Monday, May 21, 2007

Falwell: In His Own Words

On Sept. 11: "The abortionists have got to bear some burden for this because God will not be mocked. And when we destroy 40 million little innocent babies, we make God mad. I really believe that the pagans, and the abortionists, and the feminists, and the gays and the lesbians who are actively trying to make that an alternative lifestyle, the ACLU, People for the American Way—all of them who have tried to secularize America—I point the finger in their face and say 'you helped this happen.' "

On AIDS: "AIDS is the wrath of a just God against homosexuals."

On homosexuality: "I believe that all of us are born heterosexual, physically created with a plumbing that's heterosexual, and created with the instincts and desires that are basically, fundamentally, heterosexual. But I believe that we have the ability to experiment in every direction. Experimentation can lead to habitual practice, and then to a lifestyle. But I don't believe anyone begins a homosexual."

On Martin Luther King Jr.:
"I must personally say that I do question the sincerity and nonviolent intentions of some civil rights leaders such as Dr. Martin Luther King Jr., Mr. James Farmer, and others, who are known to have left-wing associations."

On Martin Luther King Jr., four decades later: "You know, I supported Martin Luther King Jr., who did practice civil disobedience."

On public education:
"I hope I live to see the day when, as in the early days of our country, we won't have any public schools. The churches will have taken them over again, and Christians will be running them."

On the separation of church and state: "There is no separation of church and state."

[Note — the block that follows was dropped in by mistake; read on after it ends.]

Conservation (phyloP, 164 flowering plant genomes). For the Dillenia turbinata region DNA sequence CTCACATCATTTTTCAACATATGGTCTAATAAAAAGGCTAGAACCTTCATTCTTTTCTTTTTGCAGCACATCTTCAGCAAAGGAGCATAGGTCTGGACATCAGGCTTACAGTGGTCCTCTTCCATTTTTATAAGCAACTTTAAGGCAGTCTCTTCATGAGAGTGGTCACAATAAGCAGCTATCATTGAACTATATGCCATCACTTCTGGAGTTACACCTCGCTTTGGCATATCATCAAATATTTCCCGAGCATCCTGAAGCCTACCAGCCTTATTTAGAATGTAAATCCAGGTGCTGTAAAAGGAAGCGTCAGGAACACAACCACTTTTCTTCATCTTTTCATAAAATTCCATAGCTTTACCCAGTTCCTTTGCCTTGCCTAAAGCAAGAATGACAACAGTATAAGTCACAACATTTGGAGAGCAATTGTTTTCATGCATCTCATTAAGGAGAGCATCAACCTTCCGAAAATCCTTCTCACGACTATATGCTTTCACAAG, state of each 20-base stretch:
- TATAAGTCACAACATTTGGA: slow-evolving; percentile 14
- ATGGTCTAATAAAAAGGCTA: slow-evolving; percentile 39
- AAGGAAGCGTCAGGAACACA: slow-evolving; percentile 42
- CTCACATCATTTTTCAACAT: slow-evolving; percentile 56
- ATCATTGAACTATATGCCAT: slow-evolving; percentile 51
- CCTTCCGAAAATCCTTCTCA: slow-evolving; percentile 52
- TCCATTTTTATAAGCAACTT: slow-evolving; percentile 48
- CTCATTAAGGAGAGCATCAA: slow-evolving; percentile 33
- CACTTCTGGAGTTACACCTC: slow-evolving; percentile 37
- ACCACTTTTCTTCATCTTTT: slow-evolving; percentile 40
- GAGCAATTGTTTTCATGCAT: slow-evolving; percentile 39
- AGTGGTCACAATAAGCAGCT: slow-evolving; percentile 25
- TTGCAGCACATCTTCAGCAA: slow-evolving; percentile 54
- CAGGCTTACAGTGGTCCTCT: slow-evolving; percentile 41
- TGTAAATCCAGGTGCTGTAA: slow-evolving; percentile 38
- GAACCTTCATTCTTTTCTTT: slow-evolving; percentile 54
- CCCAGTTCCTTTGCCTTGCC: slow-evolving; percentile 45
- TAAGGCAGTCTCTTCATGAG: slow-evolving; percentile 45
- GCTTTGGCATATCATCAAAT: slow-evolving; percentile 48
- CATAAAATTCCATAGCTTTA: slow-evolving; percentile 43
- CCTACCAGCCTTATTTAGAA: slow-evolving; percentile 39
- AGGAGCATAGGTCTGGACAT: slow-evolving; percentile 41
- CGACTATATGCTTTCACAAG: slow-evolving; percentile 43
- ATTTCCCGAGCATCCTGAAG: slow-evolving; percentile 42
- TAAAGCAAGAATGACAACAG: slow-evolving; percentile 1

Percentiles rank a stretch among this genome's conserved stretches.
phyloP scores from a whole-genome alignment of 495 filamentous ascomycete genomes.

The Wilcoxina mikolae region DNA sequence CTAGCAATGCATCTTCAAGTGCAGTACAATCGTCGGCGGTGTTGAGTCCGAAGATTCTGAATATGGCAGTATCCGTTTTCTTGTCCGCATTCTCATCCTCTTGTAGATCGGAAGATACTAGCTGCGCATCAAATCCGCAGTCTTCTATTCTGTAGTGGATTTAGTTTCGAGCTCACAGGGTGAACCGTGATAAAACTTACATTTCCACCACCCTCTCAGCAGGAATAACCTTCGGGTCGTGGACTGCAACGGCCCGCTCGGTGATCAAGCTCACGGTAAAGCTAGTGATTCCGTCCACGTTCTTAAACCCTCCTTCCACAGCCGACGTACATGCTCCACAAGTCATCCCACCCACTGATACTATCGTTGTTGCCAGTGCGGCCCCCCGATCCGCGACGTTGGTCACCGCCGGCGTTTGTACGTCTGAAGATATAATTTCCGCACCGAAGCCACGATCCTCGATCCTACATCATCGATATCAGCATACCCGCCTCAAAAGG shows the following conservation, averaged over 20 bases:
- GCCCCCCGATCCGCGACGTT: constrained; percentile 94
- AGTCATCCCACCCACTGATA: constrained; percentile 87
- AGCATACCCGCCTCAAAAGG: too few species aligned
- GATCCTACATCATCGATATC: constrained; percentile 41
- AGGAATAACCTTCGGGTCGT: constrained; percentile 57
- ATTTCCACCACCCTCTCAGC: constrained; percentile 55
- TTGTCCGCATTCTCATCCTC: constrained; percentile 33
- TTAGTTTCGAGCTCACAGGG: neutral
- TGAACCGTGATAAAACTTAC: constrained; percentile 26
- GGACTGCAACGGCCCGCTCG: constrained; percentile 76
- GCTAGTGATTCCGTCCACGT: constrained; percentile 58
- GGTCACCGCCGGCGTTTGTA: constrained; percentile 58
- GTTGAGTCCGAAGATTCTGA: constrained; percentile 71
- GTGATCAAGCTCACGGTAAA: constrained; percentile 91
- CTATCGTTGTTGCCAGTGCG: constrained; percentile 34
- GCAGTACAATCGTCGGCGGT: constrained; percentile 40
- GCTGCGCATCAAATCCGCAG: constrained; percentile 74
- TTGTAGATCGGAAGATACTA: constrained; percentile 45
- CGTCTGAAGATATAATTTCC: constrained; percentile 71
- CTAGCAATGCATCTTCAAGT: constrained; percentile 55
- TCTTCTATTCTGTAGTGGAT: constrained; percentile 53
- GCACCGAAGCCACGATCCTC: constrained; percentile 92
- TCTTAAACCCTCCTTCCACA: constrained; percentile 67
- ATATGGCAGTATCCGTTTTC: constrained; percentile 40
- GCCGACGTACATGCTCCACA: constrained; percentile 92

On feminists: "I listen to feminists and all these radical gals. ... These women just need a man in the house. That's all they need. Most of the feminists need a man to tell them what time of day it is and to lead them home. And they blew it and they're mad at all men. Feminists hate men. They're sexist. They hate men; that's their problem."

On global warming:
"I can tell you, our grandchildren will laugh at those who predicted global warming. We'll be in global cooling by then, if the Lord hasn't returned. I don't believe a moment of it. The whole thing is created to destroy America's free enterprise system and our economic stability."

On Bishop Desmond Tutu: "I think he's a phony, period, as far as representing the black people of South Africa."

On Islam: "I think Mohammed was a terrorist. I read enough of the history of his life, written by both Muslims and non-Muslims, that he was a violent man, a man of war."


Ed Yong said...

"But I don't believe anyone begins a homosexual."

It's interesting how often the word 'believe' is used in this sort of nonsensical rhetoric. Because there's always the fall-back of "Well, that's my belief, and you can't tell me otherwise". Why listen to reason and fact, when you can shield yourself with rumour, conjecture and superstition?

decrepitoldfool said...

Muhammad was not a terrorist; he was a warrior-king who conducted something like nine rather brutal military campaigns, returning home to his harem each time. Of all the bad things you could say about him (and there are plenty) the modern definition of terrorist amounts to little more than an unsubstantiated pejorative for political effect.

But far be it from the founder of a "university" to have actually studied anything about other religions.

reflect06 said...

*shakes head* Falwell was something of a frightening loony, imo. my God, listen to what he was saying! my condolences to his family and friends. but i am glad, in many ways, that he is no longer around to spew such oinions and be a player in US politics and cultural dialogue.